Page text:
The European Union is moving fast on deploying solar power in response to the energy crisis, with ambitious targets that countries are now starting to roll out. A new report by the lobby group SolarPower Europe found the bloc would have over 400 GW of solar power installed by the end of the decade -- almost double the 208 GW of solar power produced today.
In 2019, the EU asked member countries to publish and implement 10-year National Energy and Climate Plans. Running from 2021 to 2030, these are meant to lay out each country's targets, policies, and measures that will enable the country to reach the 2030 EU renewable target — having an energy matrix with 32% renewable energy.
By June this year, countries were supposed to submit a draft update of their plans or justify that the current plan remains valid. As of August, only 12 have been received and published, and 15 are outstanding. However, the ones that are published are very positive and ambitious, according to an initial analysis done by SolarPower Europe.
On average, the new targets for solar power are 63% more ambitious, with Lithuania increasing its solar ambition by 500%. Finland, Portugal, Slovenia, and Sweden more than doubled their previous targets and Spain increased its target by 94%. Considering the recent targets, four countries have already met their solar targets for 2030 and 19 others will do so in the next five years.
Raffaele Rossi, Head of Market Intelligence at SolarPower Europe, said the way governments think about solar “has definitively changed.” However, he warned there’s still a long way to go. “Grid operators, citizens, businesses, and energy providers all need to be able to prepare for the reality of a solar and renewable-based energy system,” Rossi added.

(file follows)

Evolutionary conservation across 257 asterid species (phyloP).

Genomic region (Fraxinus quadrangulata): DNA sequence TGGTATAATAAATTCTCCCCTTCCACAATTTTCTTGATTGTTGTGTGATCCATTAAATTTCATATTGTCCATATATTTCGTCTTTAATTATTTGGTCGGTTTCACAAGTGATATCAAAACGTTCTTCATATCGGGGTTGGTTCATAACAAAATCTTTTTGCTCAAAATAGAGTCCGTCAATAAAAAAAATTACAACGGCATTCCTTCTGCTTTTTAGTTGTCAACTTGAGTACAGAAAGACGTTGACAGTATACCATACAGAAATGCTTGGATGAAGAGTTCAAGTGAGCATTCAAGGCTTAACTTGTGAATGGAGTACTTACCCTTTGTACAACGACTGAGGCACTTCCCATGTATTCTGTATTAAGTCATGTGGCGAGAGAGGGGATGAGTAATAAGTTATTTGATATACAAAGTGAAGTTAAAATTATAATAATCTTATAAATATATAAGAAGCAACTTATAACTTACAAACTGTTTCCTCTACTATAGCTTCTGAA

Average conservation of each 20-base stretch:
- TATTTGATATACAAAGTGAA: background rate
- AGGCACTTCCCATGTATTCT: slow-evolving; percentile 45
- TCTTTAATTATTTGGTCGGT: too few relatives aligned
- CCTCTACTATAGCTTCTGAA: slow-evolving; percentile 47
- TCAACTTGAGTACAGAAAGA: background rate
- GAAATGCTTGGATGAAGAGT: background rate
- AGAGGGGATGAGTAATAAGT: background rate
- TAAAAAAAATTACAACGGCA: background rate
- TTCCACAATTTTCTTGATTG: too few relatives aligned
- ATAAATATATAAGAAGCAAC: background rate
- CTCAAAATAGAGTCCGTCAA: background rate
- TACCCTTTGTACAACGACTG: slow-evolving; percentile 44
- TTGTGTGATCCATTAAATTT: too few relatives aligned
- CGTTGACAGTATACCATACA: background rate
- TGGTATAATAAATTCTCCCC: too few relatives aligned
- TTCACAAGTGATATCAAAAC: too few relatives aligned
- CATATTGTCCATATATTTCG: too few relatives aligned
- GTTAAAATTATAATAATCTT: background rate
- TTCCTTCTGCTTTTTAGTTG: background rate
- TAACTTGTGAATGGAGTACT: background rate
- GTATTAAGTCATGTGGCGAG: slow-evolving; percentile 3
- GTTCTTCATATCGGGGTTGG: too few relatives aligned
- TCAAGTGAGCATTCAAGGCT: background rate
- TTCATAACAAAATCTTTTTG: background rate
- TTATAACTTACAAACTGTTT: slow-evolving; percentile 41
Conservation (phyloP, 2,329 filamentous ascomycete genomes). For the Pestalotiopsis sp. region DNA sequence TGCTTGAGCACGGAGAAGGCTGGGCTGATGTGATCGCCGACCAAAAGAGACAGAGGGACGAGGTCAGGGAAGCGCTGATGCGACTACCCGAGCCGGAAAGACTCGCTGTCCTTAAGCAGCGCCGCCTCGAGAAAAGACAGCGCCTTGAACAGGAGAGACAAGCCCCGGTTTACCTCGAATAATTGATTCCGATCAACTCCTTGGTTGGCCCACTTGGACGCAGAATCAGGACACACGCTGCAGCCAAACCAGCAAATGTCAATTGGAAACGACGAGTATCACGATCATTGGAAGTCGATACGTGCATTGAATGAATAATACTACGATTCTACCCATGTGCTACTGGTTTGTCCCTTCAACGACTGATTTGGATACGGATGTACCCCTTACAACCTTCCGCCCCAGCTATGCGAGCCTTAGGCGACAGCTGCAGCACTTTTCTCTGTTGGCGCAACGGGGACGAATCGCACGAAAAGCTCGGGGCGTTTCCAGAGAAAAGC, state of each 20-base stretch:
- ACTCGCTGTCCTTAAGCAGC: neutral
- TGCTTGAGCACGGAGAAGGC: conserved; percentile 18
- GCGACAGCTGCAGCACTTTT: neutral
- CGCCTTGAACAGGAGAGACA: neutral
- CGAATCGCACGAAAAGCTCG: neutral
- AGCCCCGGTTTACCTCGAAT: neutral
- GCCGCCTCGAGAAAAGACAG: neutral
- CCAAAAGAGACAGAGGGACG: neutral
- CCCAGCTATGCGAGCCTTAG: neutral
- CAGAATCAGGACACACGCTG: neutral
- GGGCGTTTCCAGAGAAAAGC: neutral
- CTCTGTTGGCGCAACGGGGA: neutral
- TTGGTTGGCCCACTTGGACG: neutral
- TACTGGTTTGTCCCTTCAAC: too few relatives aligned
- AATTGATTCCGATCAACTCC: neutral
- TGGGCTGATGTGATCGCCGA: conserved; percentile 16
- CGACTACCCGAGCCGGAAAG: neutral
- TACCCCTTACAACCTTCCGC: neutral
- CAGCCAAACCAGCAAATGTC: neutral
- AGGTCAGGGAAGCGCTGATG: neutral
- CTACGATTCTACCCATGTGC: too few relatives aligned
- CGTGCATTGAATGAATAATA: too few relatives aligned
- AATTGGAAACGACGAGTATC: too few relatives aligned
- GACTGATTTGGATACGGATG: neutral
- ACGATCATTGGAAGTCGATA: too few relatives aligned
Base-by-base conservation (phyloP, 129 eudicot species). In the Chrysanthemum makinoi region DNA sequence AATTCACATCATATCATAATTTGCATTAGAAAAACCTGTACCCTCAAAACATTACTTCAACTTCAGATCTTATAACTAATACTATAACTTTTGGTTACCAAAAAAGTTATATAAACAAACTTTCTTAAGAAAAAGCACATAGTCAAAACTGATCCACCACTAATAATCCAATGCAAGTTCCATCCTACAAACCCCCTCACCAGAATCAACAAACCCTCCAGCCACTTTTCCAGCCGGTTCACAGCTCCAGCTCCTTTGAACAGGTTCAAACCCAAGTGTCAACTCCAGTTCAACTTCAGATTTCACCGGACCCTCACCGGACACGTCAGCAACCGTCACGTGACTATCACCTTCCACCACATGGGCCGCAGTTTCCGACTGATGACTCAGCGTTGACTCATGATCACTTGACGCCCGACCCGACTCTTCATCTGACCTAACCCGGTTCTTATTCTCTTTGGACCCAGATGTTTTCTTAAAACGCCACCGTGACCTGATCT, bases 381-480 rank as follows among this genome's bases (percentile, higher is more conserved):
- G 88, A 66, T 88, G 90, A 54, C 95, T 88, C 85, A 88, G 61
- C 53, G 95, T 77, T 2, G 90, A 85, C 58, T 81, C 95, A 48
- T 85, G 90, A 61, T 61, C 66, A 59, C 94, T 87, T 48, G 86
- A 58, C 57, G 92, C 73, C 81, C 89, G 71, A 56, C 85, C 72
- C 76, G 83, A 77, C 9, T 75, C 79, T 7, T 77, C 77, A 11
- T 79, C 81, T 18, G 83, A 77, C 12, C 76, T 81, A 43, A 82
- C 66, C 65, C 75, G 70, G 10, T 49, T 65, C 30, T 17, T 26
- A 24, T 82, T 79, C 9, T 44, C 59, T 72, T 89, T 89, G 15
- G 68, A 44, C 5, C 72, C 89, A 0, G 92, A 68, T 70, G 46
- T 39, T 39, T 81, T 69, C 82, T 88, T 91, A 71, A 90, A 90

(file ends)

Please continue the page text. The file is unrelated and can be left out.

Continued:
A group of European renewable associations wrote a letter to the EU Commission earlier this month warning that due to a lack of flexibility in the grid, solar plants are sometimes asked to shut down when there’s low demand. Speaking with Politico, Rossi also warned there’s a challenge and an opportunity in fixing the grid and training workers in the solar sector.
Solar’s fast pace around the world
Solar remains the most economically viable choice for new electricity generation in many countries around the globe, despite the current increase in investment expenses caused by elevated commodity prices. Moreover, the distributed solar PV sector, exemplified by rooftop solar installations on buildings, is poised for rapid expansion.
According to the International Energy Agency, solar generation on a global scale increased 26% last year, reaching 1.3 terawatts. It had the largest absolute generation growth of all renewable technologies last year, surpassing wind. In Europe, solar expanded by 38 gigawatts last year — a 50% increase compared to 2021.
The EU has responded to the energy crisis amid the Ukraine war with new policies and targets to expand solar investment in the coming years. The RePowerEU Plan seeks to increase the share of renewables and boost energy efficiency, while the Green Deal Industry Plan wants to improve the manufacturing capacity for renewable technology in Europe.